Einstein opposed tyrannical forms of government, and for this reason (and his Jewish background), opposed the Nazi regime and fled Germany shortly after it came to power. At the same time, Einstein's anarchist nephew Carl Einstein, who shared many of his views, was fighting the fascists in the Spanish Civil War. Einstein initially favored construction of the atomic bomb, in order to ensure that Hitler did not do so first, and even sent a letter to President Roosevelt (dated August 2, 1939, before World War II broke out, and probably written by Leó Szilárd) encouraging him to initiate a program to create a nuclear weapon. Roosevelt responded to this by setting up a committee for the investigation of using uranium as a weapon, which in a few years was superseded by the Manhattan Project.

After the war, though, Einstein lobbied for nuclear disarmament and a world government: "I do not know how the Third World War will be fought, but World War IV will be fought with sticks and stones."[57]

While Einstein was a supporter of Zionism in the cultural sense, he often expressed reservations regarding its application in terms of nationalism. During a speech at the Commodore Hotel in New York, he told the crowd "My awareness of the essential nature of Judaism resists the idea of a Jewish state with borders, an army, and a measure of temporal power, no matter how modest. I am afraid of the inner damage Judaism will sustain."[58] He also signed an open letter published in the New York Times condemning Menachem Begin and his nationalistic Herut party, especially for the treatment of the indigenous Arabs at Deir Yassin by Herut’s predecessor Irgun.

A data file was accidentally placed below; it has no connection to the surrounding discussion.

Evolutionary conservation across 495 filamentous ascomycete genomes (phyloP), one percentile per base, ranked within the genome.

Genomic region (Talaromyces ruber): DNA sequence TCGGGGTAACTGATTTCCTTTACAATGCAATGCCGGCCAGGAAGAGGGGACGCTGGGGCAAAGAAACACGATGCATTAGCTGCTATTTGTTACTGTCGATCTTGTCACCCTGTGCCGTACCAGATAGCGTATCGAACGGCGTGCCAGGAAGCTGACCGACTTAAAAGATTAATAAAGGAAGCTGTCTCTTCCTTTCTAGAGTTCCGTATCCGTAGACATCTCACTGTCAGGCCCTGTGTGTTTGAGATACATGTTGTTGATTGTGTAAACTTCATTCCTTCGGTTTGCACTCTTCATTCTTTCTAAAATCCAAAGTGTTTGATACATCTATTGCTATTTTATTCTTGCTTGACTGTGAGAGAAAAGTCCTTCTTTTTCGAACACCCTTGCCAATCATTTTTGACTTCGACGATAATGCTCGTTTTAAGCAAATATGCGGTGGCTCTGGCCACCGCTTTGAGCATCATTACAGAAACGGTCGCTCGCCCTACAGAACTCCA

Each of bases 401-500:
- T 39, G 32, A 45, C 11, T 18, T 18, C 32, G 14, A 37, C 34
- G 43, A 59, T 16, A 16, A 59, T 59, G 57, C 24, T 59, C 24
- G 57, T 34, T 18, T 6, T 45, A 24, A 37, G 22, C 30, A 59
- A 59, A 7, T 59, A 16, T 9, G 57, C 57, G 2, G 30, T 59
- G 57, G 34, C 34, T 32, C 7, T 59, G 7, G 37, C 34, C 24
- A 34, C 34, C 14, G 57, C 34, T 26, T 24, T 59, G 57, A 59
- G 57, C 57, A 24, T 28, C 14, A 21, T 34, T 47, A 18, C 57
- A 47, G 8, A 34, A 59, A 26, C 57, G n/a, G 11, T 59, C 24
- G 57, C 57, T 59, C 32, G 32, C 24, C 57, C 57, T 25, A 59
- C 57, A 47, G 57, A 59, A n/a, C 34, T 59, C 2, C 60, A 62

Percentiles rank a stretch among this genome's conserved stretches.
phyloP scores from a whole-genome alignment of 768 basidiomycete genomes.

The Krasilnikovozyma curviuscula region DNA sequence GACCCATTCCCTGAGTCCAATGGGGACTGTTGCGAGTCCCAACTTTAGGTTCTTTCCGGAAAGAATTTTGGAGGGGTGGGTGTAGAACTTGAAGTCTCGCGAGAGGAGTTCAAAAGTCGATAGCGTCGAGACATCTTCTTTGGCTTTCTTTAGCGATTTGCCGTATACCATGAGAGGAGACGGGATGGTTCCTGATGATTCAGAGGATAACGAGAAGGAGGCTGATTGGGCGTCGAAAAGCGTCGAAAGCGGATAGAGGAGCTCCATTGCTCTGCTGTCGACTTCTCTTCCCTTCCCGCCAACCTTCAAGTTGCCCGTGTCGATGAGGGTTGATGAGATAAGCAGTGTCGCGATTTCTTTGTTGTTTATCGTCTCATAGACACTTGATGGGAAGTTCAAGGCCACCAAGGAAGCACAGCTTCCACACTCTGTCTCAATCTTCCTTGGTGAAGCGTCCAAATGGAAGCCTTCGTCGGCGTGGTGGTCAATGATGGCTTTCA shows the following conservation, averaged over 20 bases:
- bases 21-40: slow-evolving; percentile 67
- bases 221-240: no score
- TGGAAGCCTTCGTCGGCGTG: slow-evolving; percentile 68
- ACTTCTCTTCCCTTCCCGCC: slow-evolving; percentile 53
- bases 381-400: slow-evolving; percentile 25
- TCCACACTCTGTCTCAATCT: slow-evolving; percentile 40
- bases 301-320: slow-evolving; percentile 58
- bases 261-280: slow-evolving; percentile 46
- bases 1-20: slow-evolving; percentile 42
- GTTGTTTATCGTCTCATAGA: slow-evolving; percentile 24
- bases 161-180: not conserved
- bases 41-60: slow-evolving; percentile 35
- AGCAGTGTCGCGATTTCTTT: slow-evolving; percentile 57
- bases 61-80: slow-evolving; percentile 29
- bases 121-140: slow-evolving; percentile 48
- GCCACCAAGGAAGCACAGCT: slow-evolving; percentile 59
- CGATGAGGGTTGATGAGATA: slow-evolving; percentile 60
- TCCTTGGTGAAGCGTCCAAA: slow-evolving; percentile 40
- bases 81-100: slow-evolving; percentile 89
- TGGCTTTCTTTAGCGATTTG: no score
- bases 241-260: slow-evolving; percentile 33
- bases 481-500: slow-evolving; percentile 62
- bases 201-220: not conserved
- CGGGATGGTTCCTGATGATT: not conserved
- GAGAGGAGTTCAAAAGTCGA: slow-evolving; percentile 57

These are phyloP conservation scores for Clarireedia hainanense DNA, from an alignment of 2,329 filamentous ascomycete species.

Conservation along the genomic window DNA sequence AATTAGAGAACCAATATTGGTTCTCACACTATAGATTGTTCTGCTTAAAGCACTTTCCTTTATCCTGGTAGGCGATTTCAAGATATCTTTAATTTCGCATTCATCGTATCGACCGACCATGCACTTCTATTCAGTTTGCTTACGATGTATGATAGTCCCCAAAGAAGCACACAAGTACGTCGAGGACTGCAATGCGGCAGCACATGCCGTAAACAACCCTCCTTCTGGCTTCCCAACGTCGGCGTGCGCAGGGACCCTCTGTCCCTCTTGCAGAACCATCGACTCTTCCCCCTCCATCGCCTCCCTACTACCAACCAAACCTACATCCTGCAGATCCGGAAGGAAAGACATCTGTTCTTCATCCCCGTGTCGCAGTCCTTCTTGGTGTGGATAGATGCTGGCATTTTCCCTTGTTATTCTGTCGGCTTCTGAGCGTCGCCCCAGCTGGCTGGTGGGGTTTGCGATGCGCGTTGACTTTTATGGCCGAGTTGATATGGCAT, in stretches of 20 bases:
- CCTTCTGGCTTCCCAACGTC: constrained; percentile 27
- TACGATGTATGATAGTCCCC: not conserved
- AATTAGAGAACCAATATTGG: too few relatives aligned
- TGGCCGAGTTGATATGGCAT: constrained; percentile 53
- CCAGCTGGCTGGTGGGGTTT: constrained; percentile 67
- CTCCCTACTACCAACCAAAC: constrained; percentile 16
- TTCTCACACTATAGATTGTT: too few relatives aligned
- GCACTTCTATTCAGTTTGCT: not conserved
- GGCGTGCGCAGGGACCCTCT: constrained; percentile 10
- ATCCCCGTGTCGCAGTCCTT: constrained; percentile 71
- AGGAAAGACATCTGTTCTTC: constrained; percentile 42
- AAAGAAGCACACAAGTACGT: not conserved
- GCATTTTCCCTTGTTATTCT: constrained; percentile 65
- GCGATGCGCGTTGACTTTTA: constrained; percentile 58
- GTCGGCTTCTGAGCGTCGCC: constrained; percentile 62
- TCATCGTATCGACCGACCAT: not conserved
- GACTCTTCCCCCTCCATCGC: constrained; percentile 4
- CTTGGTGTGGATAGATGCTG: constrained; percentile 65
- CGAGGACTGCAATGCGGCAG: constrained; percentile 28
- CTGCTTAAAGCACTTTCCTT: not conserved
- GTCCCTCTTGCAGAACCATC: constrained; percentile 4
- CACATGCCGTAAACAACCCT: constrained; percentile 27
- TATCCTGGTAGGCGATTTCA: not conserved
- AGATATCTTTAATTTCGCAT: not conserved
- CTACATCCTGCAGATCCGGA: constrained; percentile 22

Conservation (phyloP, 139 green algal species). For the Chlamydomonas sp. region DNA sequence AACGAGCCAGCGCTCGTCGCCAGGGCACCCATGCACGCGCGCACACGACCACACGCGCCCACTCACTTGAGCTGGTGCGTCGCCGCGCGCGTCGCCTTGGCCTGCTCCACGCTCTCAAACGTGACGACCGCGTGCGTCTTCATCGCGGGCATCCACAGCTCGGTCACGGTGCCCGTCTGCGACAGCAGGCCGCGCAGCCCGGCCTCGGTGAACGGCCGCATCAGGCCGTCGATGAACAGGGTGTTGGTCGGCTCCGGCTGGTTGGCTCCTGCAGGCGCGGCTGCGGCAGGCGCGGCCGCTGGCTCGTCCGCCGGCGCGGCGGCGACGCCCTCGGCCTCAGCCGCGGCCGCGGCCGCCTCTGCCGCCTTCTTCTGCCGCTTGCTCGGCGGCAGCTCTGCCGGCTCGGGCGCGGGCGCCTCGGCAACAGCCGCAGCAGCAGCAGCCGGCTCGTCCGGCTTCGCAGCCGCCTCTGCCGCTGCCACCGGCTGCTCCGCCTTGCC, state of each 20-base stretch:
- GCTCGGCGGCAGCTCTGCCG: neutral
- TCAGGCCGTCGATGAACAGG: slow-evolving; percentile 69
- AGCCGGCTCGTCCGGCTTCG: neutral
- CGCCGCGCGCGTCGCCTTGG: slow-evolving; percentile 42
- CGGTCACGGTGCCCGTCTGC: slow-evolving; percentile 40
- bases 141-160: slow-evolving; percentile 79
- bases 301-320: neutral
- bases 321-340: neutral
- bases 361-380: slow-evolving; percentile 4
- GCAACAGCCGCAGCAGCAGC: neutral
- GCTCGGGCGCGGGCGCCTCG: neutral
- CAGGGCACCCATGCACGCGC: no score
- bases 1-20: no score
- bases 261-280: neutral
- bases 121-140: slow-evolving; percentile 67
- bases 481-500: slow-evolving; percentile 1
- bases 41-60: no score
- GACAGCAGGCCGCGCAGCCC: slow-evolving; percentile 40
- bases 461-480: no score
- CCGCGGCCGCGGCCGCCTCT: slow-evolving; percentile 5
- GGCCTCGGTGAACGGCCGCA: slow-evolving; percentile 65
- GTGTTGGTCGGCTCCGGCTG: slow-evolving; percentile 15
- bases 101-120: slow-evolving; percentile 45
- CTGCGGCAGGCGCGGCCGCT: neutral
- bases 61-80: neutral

Despite these reservations, he was active in the establishment of the Hebrew University in Jerusalem, which published (1930) a volume titled About Zionism: Speeches and Lectures by Professor Albert Einstein, and to which Einstein bequeathed his papers. In later life, in 1952, he was offered the post of second president of the newly created state of Israel, but declined the offer, saying that he lacked the necessary people skills. However, Einstein was deeply committed to the welfare of Israel and the Jewish people for the rest of his life.

Albert Einstein was closely associated with plans for what the press called "a Jewish-sponsored non-quota university," from August 19, 1946, with the announcement of the formation of the Albert Einstein Foundation for Higher Learning, Inc. until June 22, 1947, when he withdrew support and barred the use of his name by the foundation. The university opened in 1948 as Brandeis University.

Einstein, along with Albert Schweitzer and Bertrand Russell, fought against nuclear tests and bombs. As his last public act, and just days before his death, he signed the Russell-Einstein Manifesto, which led to the Pugwash Conferences on Science and World Affairs. His letter to Russell read: